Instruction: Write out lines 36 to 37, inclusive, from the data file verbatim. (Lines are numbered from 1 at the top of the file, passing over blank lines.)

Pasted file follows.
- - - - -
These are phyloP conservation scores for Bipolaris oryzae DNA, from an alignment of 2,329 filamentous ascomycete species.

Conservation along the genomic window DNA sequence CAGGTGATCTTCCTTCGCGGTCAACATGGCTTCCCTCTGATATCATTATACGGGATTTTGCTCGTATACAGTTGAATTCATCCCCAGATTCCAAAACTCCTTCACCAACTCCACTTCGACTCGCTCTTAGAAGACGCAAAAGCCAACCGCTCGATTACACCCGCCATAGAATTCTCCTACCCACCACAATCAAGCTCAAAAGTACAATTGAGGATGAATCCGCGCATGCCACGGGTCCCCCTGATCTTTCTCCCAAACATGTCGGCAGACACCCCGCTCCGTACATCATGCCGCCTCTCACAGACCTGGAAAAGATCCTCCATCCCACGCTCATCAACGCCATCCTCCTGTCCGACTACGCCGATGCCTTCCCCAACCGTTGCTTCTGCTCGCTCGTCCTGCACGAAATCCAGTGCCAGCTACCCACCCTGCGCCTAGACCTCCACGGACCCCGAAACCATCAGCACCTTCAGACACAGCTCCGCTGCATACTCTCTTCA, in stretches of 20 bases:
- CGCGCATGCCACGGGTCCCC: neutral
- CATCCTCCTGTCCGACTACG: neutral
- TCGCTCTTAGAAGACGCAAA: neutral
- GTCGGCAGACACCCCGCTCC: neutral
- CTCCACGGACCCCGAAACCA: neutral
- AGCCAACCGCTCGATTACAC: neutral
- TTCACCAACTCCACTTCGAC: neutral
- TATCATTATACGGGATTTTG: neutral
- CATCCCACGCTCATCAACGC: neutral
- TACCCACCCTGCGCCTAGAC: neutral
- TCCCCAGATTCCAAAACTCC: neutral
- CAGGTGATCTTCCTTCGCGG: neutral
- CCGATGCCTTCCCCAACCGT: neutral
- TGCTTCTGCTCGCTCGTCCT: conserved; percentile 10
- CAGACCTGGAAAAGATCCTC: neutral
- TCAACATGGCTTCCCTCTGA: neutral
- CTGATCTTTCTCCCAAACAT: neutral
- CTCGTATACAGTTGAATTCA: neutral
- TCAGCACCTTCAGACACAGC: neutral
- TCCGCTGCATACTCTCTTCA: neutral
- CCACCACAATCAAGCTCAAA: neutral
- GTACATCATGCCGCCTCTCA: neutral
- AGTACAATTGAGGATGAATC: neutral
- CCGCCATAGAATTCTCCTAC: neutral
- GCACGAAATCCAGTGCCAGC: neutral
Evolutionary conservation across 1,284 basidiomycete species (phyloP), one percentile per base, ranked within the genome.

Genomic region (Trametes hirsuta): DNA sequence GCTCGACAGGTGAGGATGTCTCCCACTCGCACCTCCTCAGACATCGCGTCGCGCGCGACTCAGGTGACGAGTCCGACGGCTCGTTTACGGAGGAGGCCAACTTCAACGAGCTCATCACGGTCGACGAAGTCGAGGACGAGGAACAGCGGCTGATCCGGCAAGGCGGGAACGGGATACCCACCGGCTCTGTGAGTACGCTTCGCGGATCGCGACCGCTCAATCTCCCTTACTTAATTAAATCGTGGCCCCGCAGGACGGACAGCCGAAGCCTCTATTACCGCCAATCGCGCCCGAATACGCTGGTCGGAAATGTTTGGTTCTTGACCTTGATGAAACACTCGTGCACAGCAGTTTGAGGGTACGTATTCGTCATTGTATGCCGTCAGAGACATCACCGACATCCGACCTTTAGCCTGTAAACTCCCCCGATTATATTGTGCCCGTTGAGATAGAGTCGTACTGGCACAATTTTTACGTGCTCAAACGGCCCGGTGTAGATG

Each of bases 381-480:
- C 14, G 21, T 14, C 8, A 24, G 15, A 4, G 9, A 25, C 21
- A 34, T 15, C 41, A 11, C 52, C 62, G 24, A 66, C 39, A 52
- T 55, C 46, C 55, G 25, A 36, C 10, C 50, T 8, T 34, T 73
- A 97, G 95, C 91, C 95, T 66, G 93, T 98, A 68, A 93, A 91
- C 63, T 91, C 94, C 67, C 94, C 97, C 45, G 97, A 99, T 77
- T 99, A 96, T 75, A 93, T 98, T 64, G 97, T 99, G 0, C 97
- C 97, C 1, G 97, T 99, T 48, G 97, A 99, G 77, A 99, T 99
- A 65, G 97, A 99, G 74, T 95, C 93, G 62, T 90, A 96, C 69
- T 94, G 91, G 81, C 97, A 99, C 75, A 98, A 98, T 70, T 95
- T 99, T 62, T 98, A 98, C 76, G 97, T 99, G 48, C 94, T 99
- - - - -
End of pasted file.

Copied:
- T 99, A 96, T 75, A 93, T 98, T 64, G 97, T 99, G 0, C 97
- C 97, C 1, G 97, T 99, T 48, G 97, A 99, G 77, A 99, T 99